#16 Jonathan Campbell
Realio’s rating: 6.00 in 4 appearances
Community rating: 5.00
MOTM = 1 High = 6 Low = 6
Seattle was familiar with Campbell from their U-23 squad, and when given the chance to trade Chicago a paperclip for his rights, the Sounders signed him. Campbell was exactly what he seemed when he was brought in: a middle-tier defender to provide depth to a veteran group of central defenders, and with a small upside and cheap salary should he develop into something more.
What I liked: If nothing else, Jonathan was consistent. He rated a 6 every match, a sterling compliment as a number of his appearances came with depleted lineups. A late season loss to RSL couldn’t be pinned on Campbell, whose ability to play in a five-man back line effectively earned him MOTM. This was a 0-3 loss for the Sounders, but Campbell did his part, missing only two passes all night and filling up a solid stat sheet of defensive measures.
What I didn’t like: Although he didn’t have any howlers, there wasn’t much to get excited about watching Campbell. With a low MLS ceiling that he seems to have firmly run into, this is the player he is and that player is okay, not great. He had opportunities to play himself into a more permanent role, but did not do so.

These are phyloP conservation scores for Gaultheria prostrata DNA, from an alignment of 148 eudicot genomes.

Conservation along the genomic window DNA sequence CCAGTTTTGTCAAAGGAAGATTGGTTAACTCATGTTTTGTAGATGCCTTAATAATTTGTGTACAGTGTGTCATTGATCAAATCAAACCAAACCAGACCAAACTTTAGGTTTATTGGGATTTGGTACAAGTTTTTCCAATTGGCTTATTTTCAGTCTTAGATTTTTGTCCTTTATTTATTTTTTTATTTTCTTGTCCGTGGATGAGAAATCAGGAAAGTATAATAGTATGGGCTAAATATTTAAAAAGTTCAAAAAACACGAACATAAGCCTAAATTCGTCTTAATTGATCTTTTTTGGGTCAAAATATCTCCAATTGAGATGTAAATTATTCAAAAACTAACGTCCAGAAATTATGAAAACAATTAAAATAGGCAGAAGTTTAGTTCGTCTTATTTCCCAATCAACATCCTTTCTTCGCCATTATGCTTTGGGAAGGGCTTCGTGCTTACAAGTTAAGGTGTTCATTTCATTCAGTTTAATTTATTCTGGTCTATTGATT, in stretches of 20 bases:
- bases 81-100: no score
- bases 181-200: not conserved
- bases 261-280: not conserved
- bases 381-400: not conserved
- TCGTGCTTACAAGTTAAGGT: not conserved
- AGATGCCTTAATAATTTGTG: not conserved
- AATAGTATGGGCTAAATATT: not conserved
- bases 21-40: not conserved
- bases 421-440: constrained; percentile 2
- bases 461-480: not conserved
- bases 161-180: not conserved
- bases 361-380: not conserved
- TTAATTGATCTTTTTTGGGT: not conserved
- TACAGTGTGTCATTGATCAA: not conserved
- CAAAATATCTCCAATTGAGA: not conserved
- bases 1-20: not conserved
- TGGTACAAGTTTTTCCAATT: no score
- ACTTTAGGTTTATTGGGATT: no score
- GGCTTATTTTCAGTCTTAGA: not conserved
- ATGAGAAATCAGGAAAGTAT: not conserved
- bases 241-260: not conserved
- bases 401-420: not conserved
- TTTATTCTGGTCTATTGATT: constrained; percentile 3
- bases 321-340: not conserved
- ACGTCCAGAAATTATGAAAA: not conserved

Moving forward: Campbell never became more than a depth piece for Seattle, but every time he showed up, he played MLS-average and did his job. The team released him at the end of the season likely thinking that they could replace his ability with another player with a higher upside, lower cost, or younger age.
#15 Danny Leyva
Realio’s rating: 6.00 in 6 appearances
Community rating: 5.80
MOTM = 0 High = 7 Low = 5
Wow, what a fun time to watch the growth of Leyva, who came from seemingly nowhere to earn a first team contract at the ripe old age of 15. Poised and talented, Danny started out the preseason rooming with first-teamers and looked impressive. He has a high upside talent with good vision, excellent touch, and great demeanor on the soccer field.
What I liked: Against Vancouver he earned a 7 grade for his part in a 1-0 win. Starting his first-ever match for Seattle, Danny combined excellently with Gustav Svensson in the defensive midfield and put in a strong shift on both sides of the ball. His 10 defensive actions were combined with an 87% completion rate in a match where this first-time starter and 16-year-old consistently outplayed proven MLS veterans. Oh, and he scored an absolutely brilliant goal from long range that was absurdly called back by the referee. His poise and calm execution in a very contentious match were amazing.